It’s been Frieze week in New York, which meant a lot of people boarded small boats and voluntarily travelled to a tiny island in the middle of nowhere (the East River). This also meant that the rest of us could do other things, like see art in spaces that actually made the work look good, whether in New York or LA. In this spirit, and with our May issue which (reports on New York and LA’s current art scenes) in mind, David Everitt Howe has selected five must-see exhibitions from both cities, plucked everywhere from major museums to old bank vestibules.
I’m not an old person, but I honestly can’t remember the last time I saw a solo Adrian Piper exhibition, which means that her outing at Elizabeth Dee is super exciting, more so because it’s performative; she’s such a badass at making identity politics both biting and hilarious. With this show, she’s created three office environments where viewers can sign contracts that stipulate things like ‘I will always be too expensive to buy’, transforming someone’s personal value from something fuzzy and abstract to a binding legal contract.
Mika Rottenberg is justly known for her videos, which like Piper’s work, revolve around questions of subjective labour and value. But with this exhibition she’s expanding the site-specific nature of her video installations, turning them into more immersive architectural environments that all lead to a bingo hall in Harlem. Along the way, ‘quantum entanglement’, ‘magnetic fields’, and the ‘production of luck’ form a ‘parapsychological chain of events’, as the press release states. I don’t know what the fuck any of that stuff means, but it sure beats another show of paintings.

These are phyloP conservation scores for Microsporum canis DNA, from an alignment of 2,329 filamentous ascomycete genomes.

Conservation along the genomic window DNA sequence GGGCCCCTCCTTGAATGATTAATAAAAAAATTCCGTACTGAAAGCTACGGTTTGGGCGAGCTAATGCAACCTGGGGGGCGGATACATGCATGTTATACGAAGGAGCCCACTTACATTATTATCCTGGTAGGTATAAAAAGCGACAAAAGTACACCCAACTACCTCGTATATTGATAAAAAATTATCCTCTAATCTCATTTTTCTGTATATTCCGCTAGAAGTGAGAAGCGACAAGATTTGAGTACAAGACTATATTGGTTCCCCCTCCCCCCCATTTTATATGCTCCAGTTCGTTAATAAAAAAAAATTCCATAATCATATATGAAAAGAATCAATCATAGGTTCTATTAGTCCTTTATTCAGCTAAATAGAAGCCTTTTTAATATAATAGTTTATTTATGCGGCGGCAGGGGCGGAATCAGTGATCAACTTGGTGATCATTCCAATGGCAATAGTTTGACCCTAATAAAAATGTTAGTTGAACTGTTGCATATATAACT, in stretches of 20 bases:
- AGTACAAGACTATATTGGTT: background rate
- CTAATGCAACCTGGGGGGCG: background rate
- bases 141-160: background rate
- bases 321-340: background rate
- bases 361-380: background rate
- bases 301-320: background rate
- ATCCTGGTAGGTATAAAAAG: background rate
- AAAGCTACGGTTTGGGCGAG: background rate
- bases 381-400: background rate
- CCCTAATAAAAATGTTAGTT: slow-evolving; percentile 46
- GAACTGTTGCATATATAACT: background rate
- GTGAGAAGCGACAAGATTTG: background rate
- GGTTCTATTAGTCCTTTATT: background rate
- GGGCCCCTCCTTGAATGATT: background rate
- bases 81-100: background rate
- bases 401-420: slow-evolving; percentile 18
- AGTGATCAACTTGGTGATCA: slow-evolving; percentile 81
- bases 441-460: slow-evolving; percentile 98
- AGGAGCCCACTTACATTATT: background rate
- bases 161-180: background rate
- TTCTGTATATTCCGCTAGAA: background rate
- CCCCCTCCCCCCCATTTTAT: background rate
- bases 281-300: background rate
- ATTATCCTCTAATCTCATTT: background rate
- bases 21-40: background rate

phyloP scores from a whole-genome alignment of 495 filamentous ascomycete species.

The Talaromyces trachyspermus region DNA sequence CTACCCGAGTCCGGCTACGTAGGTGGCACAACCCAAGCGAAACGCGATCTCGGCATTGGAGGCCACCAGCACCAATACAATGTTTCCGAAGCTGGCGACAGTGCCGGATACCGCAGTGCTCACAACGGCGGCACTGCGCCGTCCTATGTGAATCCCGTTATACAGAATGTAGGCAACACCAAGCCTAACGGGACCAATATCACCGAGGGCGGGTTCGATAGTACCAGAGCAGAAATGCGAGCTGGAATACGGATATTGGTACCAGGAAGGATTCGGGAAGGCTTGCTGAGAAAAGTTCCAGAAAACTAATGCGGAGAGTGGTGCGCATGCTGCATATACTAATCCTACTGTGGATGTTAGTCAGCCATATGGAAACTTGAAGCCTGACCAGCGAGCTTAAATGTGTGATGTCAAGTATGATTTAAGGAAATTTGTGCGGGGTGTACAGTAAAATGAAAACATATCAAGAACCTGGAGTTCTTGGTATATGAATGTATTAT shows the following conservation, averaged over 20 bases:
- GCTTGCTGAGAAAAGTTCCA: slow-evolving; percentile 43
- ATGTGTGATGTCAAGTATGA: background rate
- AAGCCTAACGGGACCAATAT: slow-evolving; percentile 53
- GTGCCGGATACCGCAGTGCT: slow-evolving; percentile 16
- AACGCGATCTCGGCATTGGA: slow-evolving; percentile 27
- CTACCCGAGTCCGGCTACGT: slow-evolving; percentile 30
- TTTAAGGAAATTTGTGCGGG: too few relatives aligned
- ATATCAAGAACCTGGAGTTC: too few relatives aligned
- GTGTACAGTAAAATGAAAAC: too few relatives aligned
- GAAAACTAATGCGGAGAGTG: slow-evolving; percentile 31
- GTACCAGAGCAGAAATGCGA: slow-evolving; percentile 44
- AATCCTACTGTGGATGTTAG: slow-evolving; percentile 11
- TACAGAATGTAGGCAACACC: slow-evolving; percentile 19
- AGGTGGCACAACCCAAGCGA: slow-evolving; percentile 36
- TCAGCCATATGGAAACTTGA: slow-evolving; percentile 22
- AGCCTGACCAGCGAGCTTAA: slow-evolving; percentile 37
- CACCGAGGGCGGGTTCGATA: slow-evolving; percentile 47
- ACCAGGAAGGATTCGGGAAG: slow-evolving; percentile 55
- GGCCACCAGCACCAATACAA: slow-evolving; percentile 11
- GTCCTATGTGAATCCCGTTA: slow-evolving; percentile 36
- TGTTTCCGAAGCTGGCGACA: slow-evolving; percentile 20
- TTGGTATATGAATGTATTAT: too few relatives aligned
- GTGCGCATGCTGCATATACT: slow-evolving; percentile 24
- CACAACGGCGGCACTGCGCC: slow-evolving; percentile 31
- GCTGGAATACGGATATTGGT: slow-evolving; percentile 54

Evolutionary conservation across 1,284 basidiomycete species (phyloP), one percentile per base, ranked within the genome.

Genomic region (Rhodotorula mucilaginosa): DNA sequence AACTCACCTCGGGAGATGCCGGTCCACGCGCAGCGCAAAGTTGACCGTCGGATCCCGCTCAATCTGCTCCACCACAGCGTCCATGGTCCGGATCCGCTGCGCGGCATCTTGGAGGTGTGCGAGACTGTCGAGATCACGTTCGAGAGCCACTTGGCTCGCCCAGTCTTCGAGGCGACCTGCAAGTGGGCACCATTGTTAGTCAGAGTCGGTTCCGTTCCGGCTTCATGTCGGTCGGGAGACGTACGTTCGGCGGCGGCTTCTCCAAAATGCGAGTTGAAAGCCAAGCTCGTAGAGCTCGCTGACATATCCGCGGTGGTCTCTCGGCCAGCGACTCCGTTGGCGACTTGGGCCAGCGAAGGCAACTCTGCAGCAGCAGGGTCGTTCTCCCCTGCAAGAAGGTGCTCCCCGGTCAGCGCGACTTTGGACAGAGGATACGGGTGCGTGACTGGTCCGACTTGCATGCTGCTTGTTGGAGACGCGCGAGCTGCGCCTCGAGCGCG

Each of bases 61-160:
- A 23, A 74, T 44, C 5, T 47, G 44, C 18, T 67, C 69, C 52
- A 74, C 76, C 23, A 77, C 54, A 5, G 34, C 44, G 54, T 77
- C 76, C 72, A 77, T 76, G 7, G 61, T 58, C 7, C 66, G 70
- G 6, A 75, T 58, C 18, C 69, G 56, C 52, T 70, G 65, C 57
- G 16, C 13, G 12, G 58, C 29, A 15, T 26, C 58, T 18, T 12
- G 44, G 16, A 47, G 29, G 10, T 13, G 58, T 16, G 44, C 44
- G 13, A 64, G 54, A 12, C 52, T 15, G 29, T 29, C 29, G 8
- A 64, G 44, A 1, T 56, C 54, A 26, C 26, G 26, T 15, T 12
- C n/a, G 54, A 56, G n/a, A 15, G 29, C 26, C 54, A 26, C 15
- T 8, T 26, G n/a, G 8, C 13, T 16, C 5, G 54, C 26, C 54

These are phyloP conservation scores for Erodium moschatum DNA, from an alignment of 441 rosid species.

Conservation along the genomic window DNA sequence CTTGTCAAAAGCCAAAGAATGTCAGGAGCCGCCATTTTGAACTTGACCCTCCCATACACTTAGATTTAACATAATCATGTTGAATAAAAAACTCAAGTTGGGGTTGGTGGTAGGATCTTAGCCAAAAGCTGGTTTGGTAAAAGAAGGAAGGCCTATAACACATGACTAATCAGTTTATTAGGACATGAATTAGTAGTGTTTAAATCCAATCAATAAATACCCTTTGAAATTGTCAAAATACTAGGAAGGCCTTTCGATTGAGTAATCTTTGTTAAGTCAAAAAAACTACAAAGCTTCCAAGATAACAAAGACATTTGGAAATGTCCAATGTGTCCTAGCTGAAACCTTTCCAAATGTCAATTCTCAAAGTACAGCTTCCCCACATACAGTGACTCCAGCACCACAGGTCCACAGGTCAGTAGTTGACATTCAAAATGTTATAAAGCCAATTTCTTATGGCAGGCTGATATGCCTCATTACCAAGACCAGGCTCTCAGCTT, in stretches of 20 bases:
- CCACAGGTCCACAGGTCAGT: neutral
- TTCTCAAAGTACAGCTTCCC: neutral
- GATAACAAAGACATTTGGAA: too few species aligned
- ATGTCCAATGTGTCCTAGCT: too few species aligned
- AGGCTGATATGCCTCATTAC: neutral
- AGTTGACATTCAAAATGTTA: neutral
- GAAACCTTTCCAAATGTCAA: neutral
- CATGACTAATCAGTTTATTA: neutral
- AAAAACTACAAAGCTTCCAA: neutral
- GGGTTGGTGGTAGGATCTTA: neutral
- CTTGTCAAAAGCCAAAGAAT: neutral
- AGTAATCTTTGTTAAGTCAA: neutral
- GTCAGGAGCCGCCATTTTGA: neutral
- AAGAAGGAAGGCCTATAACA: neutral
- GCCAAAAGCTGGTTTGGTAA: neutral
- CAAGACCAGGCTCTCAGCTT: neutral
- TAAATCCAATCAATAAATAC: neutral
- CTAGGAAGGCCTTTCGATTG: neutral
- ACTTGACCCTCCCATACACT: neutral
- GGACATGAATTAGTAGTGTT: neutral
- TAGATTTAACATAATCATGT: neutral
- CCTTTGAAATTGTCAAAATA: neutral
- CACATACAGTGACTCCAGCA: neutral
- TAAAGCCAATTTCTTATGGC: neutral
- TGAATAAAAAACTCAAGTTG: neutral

Agnès Varda is well known as a French New Wave pioneer, but she’s less known for her photography, collage, sculpture, and installation works. This expansive survey of her creative output takes all of it into its fold, and is anchored by an installation of 35mm filmstrips from her famed 1969 film Lions Love, turning them into a large shack, My Shack of Cinema (1968–2013), which is a beautiful sculptural form in and of itself, and somehow a very fitting encapsulation of her career.
There’s so much white in this tidy group exhibition that it nearly requires visors; Rob Halverson’s white canvases of wispy clocks nearly blend into the wall, while the blue plastic sheet on the floor comprising Sam Anderson’s Tess (2013) is the final resting place for a little white bird skeleton. Not only are the works conceptually tight, they’re formally tight too.
Anyone thinking Gagosian Gallery’s soul might have died with the opening of another new space on the Upper East Side is only partly right. The gallery has also temporarily taken over an abandoned, graffiti-covered Chase bank branch on Delancey Street in the Lower East Side, for the other venue in this two-part Urs Fischer show. Inside, blobby bronze figures, cast from clay, are placed unceremoniously in front of teller booths, old ATMs, and on ugly, corporate carpet. Enlisting a small army of volunteers, Fischer’s collectively made works include a dumpy, limbless mermaid fountain, water dribbling from her neck. What a way to give a middle finger to capitalism.
14 May 2014